RNA bacteriophage capsid-mediated drug delivery and epitope presentation

William L. Brown, Robert A. Mastico, Min Wu, Karen G. Heal, Chris J. Adams, James B. Murray, Jeremy C. Simpson, J. Michael Lord, Andrew W. Taylor-Robinson, Peter G. Stockley

Research output: Contribution to journalArticlepeer-review

70 Scopus citations


Objective: To use our knowledge of the three-dimensional structure and self-assembly mechanism of RNA bacteriophage capsids to develop novel virus-like particles (VLPs) for drug delivery and epitope presentation. Methods: Site-directed mutagenesis of a recombinant MS2 coat protein expression construct has been used to generate translational fusions encompassing short epitope sequences. These chimeric proteins still self-assemble in vivo into T =3 shells with the foreign epitope in an accessible location. Covalent conjugation has also been used to generate RNA stem-loops attached to the toxin, ricin A chain, or to nucleotide-based drugs, that are still capable of stimulating self-assembly of the capsid in vitro. These packaged drugs can then be directed to specific cells in culture by further covalent decoration of the capsids with targeting molecules. Results: Chimeric VLPs are strongly immunogenic when carrying either B or T cell epitopes, the latter generating cytokine profiles consistent with memory responses. Immune responses to the underlying phage epitopes appear to be proportional to the area of the phage surface accessible. Phage shells effectively protect nucleic acid-based drugs and, for the toxin construct, make cell-specific delivery systems with LD50 values in culture sub-nanomolar. Conclusion: VLP technology has potential for therapeutic and prophylactic intervention in disease.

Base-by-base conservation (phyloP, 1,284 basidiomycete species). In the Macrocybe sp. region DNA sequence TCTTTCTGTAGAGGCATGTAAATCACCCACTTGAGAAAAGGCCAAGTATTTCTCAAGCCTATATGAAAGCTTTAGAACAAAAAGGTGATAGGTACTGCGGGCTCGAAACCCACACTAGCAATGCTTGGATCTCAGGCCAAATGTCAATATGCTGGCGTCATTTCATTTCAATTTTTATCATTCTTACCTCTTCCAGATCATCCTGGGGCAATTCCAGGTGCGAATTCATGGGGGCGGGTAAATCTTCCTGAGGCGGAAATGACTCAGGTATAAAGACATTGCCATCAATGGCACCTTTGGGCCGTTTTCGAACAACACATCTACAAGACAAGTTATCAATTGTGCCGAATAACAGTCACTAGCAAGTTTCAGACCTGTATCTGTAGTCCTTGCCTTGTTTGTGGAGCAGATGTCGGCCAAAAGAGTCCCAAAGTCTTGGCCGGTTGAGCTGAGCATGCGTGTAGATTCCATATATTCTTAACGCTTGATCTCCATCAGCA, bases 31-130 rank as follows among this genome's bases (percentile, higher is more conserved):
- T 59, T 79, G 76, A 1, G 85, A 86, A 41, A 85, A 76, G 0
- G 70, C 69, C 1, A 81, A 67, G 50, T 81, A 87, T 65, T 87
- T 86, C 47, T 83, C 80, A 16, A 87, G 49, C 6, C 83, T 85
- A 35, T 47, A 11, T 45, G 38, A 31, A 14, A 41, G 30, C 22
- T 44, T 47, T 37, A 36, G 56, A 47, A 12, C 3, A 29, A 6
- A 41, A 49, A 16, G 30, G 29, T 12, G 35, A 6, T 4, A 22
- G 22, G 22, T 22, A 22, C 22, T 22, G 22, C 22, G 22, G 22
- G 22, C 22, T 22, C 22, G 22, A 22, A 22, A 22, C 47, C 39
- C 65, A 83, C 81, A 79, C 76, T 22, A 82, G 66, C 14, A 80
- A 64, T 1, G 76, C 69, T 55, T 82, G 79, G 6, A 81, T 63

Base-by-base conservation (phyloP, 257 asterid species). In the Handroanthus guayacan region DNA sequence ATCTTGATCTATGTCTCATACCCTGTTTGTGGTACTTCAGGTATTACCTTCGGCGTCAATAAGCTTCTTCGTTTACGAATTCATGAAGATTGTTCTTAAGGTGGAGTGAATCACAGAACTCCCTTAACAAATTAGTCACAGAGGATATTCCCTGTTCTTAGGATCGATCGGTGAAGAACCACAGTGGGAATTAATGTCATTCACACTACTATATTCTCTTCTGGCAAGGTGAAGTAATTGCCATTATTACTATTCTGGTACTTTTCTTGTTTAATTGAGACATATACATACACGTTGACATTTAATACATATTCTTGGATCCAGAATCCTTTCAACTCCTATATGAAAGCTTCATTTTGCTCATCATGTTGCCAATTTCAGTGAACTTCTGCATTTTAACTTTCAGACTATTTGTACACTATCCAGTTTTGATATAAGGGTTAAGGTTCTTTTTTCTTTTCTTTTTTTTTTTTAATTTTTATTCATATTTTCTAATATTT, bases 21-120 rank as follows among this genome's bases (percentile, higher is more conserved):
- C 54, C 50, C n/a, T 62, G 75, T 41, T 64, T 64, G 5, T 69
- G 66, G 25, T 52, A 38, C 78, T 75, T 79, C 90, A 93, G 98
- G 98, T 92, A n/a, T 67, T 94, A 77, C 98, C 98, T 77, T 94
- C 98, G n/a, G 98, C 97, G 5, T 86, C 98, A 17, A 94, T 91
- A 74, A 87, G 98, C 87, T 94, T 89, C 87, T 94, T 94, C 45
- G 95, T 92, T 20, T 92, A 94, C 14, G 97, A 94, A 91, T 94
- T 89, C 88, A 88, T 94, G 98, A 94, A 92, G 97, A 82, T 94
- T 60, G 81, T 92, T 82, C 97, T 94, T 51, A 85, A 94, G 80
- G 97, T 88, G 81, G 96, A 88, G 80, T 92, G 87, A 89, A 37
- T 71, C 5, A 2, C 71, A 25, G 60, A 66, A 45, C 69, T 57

Original languageEnglish (US)
Pages (from-to)371-380
Number of pages10
Issue number4-6
StatePublished - Dec 1 2002


  • Chimera
  • MS2 virus-like particle
  • Ricin A chain
  • Synthetic vaccine


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